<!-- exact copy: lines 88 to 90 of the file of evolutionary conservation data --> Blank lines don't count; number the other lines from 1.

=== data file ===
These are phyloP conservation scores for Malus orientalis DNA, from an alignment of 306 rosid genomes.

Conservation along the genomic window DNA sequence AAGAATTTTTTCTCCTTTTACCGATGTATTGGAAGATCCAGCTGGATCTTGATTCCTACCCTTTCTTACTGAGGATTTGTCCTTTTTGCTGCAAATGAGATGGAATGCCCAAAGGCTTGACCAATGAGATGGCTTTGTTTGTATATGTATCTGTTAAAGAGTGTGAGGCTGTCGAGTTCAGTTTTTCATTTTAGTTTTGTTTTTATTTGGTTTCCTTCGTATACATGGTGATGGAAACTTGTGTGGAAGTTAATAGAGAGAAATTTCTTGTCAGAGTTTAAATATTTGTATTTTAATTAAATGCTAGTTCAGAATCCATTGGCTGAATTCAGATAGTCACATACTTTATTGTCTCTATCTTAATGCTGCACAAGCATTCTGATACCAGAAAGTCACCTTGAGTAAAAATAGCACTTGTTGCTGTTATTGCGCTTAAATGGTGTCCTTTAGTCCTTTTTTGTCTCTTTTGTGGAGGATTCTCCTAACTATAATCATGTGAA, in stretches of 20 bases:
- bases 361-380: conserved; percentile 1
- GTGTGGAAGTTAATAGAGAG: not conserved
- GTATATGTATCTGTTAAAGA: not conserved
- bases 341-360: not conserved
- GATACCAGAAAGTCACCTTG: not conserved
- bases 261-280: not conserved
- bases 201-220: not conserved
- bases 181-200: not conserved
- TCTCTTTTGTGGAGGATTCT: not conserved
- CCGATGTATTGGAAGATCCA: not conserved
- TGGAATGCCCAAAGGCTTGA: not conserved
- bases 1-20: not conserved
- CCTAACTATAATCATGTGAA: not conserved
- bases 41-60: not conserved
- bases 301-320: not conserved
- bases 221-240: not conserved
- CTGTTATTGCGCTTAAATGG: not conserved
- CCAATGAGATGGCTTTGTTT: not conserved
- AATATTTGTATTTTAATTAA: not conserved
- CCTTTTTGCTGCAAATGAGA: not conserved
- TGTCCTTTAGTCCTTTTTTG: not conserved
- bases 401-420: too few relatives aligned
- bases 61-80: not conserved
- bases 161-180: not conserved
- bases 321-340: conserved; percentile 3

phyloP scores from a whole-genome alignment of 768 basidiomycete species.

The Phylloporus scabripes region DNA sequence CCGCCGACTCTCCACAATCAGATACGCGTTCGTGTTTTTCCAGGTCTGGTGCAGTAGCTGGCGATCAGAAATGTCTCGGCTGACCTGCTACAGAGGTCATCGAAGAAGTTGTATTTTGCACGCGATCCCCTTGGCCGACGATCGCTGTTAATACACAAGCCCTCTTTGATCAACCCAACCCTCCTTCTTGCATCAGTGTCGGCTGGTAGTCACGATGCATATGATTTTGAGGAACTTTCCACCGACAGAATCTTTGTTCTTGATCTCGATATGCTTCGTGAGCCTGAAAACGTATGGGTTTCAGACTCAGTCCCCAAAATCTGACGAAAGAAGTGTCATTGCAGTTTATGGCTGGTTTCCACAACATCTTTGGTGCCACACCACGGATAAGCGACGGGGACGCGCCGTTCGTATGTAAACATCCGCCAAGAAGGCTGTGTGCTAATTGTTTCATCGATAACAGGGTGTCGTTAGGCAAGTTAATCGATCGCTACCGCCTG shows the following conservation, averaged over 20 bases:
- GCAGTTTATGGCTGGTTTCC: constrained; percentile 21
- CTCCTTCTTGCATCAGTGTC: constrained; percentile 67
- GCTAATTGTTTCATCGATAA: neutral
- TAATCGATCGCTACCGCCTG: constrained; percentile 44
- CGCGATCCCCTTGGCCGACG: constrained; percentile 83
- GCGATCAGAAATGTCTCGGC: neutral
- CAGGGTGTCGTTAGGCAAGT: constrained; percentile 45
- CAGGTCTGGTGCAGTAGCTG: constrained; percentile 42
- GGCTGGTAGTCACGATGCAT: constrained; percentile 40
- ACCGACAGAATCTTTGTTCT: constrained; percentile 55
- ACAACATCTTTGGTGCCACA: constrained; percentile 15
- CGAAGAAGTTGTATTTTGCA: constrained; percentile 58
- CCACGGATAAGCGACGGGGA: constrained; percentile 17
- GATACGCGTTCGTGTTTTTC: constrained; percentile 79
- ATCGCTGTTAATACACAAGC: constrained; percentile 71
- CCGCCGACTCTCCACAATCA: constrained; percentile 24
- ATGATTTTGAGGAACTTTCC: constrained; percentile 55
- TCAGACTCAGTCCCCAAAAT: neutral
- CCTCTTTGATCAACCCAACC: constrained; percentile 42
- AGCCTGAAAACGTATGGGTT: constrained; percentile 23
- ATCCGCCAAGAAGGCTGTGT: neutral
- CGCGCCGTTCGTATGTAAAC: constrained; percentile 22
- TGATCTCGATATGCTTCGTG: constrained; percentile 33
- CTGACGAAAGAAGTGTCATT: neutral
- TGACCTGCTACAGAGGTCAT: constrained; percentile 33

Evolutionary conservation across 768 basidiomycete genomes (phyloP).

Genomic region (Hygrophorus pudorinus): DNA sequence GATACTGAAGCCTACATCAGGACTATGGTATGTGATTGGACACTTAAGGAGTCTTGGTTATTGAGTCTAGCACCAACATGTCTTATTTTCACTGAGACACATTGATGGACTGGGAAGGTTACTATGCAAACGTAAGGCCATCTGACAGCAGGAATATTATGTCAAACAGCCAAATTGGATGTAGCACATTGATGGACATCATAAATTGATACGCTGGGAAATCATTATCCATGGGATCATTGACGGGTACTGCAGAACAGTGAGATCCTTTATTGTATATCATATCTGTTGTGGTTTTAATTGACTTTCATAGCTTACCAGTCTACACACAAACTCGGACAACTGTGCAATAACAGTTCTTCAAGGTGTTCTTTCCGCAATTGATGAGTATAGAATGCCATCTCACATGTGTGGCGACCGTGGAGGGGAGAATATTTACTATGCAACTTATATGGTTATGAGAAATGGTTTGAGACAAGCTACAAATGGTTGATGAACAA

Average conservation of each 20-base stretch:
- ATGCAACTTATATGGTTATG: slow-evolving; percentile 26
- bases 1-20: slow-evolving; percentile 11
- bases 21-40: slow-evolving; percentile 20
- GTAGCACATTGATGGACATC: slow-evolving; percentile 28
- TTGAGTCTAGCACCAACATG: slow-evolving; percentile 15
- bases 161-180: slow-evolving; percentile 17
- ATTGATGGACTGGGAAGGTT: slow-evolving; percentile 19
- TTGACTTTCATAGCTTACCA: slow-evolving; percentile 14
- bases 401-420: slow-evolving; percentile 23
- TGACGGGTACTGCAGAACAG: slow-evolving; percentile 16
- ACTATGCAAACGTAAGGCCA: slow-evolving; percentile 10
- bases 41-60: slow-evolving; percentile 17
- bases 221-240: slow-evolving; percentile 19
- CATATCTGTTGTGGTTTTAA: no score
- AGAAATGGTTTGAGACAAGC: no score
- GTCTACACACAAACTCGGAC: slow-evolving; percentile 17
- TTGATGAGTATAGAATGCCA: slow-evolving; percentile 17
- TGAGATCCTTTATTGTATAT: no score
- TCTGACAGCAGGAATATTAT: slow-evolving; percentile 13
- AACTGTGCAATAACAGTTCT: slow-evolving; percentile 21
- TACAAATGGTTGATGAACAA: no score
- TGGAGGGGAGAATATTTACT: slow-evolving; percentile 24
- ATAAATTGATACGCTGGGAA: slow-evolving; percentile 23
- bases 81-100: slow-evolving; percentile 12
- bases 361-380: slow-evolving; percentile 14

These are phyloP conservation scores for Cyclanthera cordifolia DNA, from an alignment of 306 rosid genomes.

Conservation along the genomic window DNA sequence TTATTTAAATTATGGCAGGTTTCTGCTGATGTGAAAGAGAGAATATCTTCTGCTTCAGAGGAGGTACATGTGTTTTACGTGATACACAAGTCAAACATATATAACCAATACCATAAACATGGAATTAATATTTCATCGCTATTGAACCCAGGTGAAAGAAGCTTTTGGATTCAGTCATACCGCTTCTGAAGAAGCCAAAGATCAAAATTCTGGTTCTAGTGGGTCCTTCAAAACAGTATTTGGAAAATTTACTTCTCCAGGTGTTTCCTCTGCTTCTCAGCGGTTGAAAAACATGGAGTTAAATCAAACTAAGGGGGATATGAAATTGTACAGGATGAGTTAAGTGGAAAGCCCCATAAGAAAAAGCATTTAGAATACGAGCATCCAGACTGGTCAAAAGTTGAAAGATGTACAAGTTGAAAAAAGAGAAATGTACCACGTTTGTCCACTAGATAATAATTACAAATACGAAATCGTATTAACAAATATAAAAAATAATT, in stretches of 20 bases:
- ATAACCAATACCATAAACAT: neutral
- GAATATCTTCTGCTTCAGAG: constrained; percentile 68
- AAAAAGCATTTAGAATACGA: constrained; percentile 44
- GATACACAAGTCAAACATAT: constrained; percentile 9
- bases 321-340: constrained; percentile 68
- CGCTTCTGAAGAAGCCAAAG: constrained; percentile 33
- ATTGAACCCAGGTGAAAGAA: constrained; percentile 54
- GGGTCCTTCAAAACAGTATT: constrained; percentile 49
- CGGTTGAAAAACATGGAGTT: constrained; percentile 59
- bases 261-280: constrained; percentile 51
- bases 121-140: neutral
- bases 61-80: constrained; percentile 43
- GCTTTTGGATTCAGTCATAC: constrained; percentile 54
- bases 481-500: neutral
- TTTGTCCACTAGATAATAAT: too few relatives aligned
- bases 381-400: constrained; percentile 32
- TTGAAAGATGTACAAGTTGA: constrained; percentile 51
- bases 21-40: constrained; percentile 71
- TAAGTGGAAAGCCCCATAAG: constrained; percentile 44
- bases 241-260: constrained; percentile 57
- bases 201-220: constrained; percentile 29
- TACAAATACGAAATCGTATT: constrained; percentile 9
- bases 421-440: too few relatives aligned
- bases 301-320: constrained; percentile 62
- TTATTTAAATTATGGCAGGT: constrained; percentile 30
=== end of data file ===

- GATACACAAGTCAAACATAT: constrained; percentile 9
- bases 321-340: constrained; percentile 68
- CGCTTCTGAAGAAGCCAAAG: constrained; percentile 33